Native American


Artist: Sophia Medina (1932-2010)
Culture/People: Zia Pueblo
Place: Southwest
Media: Clay and mineral paints
Dims: 9.5 x 17 in. (24.1 x 43.2 cm).
Date: c. 1993


The large clay bowl reminds us of the pleasures of cooking and sharing. It is made by Sophie Medina (1932-2010), one of the finest ZIA potters of the twentieth century. Her son Marcellus and wife, Elizabeth Medina are continuing her legacy in making high-quality pottery. They use the same firing area and harvest their clay and basalt from the same locations as their mother too.


The heavy walled, large bowl is part of the mid-eighteenth-century pottery renaissance that took place following the 1693 Re-Conquest by the Spanish. New pottery forms were invented for processing and storing wheat as it was being increasingly grown in Pueblo fields. A sturdy, heavy-walled bowl like this would be used to knead and fold the dough as well as let it rise.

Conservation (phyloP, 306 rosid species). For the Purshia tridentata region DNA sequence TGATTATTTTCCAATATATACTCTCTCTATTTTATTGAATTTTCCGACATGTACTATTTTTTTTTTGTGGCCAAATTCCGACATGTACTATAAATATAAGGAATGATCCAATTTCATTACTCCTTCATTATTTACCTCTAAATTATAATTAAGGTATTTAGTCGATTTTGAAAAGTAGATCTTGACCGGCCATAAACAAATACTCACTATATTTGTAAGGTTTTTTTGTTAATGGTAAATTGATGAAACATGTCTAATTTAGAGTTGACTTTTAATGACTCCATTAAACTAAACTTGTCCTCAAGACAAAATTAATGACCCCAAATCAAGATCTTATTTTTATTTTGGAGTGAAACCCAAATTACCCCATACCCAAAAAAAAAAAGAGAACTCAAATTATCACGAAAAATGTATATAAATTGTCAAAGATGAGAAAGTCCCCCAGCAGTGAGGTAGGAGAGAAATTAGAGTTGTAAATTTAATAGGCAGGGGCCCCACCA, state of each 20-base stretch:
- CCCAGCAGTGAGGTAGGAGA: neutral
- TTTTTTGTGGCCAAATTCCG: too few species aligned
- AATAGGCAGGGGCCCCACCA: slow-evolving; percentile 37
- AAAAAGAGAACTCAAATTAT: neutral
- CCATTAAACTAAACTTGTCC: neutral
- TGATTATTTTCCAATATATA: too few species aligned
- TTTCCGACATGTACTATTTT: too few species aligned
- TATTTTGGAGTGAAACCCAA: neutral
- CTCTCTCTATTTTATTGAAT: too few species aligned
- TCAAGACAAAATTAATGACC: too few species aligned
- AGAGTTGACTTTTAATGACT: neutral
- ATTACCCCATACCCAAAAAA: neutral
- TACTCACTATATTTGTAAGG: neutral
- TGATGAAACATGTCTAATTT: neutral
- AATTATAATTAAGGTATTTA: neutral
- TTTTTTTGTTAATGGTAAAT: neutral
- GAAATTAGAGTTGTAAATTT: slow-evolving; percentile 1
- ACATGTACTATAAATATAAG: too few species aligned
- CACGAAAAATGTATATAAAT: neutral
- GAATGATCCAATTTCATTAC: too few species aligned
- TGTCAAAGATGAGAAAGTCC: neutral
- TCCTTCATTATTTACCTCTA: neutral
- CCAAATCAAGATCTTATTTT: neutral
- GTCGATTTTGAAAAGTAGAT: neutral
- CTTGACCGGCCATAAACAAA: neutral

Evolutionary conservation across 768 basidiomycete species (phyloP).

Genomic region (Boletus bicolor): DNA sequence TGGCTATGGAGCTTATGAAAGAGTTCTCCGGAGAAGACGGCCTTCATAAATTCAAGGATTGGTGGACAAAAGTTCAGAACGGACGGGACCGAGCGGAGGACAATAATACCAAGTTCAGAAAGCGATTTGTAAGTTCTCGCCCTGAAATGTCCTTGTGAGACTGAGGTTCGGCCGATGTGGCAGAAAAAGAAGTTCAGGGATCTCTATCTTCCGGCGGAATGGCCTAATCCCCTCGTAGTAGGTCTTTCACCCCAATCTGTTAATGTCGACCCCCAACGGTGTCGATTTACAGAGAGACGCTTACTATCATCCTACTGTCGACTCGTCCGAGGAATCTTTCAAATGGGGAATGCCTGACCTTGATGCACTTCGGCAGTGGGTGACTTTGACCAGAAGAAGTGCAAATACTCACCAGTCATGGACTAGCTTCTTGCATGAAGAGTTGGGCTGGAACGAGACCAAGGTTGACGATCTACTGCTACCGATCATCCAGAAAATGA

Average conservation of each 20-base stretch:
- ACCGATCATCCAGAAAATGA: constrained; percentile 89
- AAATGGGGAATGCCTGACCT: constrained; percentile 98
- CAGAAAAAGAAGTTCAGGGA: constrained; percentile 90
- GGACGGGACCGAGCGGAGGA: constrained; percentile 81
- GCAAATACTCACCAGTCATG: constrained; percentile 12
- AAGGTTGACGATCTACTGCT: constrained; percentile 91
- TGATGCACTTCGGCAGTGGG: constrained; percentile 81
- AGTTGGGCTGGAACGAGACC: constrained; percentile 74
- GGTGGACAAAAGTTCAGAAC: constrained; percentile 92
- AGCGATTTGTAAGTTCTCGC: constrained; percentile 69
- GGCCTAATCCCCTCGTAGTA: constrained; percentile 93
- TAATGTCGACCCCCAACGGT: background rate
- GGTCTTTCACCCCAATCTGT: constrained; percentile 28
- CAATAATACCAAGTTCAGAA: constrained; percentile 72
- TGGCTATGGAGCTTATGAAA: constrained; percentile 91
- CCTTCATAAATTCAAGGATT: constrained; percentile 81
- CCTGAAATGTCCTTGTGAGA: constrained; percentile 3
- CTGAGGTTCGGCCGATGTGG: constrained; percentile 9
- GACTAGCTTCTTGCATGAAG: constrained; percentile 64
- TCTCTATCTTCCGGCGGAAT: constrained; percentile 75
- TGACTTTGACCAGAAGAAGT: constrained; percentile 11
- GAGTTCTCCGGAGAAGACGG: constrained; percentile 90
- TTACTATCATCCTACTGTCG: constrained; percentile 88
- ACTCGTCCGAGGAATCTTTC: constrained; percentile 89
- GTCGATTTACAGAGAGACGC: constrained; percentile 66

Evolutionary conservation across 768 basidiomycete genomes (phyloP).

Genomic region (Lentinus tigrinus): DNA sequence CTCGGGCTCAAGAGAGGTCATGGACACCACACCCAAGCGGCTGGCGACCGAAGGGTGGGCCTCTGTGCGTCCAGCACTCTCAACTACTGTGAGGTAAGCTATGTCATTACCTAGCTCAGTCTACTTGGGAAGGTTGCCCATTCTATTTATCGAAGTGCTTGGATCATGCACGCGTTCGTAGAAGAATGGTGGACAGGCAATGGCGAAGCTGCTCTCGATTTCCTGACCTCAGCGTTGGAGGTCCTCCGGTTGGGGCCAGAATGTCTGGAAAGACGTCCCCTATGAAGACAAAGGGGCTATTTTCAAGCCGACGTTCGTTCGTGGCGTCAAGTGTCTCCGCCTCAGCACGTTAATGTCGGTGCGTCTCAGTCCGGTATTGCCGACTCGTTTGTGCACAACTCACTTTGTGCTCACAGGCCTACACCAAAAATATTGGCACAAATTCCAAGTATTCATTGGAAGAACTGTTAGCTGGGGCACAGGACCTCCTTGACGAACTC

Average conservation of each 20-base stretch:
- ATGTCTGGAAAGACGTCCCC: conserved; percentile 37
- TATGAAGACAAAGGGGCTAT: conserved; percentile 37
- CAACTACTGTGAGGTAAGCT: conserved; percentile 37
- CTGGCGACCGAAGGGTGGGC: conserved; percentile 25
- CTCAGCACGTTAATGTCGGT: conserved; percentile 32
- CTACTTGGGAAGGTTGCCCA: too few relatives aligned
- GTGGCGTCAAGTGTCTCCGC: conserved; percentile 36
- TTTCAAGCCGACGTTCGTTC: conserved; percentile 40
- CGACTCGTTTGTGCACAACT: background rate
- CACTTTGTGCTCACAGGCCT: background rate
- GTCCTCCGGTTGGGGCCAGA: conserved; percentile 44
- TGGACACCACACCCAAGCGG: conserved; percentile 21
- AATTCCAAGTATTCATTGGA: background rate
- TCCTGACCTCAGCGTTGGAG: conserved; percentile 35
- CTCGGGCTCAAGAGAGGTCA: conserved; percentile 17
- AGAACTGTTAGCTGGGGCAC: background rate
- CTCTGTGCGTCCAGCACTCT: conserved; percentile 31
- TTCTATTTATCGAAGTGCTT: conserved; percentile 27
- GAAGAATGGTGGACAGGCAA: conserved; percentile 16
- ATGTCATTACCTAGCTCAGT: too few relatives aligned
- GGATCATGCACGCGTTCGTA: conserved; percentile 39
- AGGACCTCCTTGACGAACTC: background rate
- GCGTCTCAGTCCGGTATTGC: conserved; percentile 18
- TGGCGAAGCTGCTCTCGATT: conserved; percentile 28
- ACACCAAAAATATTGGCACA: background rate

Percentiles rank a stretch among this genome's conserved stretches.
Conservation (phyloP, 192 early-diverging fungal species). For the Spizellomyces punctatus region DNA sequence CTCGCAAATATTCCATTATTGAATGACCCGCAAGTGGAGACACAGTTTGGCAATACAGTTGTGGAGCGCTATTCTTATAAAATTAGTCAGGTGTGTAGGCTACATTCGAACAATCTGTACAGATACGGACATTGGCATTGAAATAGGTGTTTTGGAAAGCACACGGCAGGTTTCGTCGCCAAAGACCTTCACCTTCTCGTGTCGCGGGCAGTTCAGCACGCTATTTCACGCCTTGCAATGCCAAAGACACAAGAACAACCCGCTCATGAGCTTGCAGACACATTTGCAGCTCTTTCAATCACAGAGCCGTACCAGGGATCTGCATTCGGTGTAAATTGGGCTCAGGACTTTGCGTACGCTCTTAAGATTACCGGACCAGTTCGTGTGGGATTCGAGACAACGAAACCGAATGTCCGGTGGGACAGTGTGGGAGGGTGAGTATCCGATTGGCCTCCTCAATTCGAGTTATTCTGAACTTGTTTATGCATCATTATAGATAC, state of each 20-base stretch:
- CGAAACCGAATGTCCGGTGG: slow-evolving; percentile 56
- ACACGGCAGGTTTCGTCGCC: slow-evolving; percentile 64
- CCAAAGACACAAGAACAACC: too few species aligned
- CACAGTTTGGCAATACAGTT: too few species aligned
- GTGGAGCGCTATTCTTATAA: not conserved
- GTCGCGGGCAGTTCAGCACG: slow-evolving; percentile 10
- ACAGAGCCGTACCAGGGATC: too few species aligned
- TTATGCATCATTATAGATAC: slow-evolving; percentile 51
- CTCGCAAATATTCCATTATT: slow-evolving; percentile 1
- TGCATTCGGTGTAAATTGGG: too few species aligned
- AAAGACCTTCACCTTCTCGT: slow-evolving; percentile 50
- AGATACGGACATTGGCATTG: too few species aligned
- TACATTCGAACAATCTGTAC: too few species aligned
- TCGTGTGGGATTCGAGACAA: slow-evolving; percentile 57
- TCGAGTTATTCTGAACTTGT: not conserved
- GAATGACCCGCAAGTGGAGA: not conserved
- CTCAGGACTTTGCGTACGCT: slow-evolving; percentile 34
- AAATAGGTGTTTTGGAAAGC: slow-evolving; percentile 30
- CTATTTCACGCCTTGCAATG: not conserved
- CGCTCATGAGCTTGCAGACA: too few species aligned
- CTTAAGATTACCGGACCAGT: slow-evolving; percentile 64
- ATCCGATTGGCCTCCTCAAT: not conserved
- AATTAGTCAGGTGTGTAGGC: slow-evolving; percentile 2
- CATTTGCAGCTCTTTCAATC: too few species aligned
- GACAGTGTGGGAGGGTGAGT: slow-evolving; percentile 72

The bowl was purchased from Letta Wofford, who was a Native-arts institution in her day and part of a broad network of artists, collectors, and dealers who were helping transform a small local event into the Indian Market. She was a realtor by trade but also had the collecting affliction, meaning she supported her habit of buying the best pottery and paintings by trading and selling. As Ted wrote, “Letta was the last of the “old-time” trader armatures, who simply do not exist anymore.”

RTC No: NA0648
Gift of Ralph T. Coe, 2011

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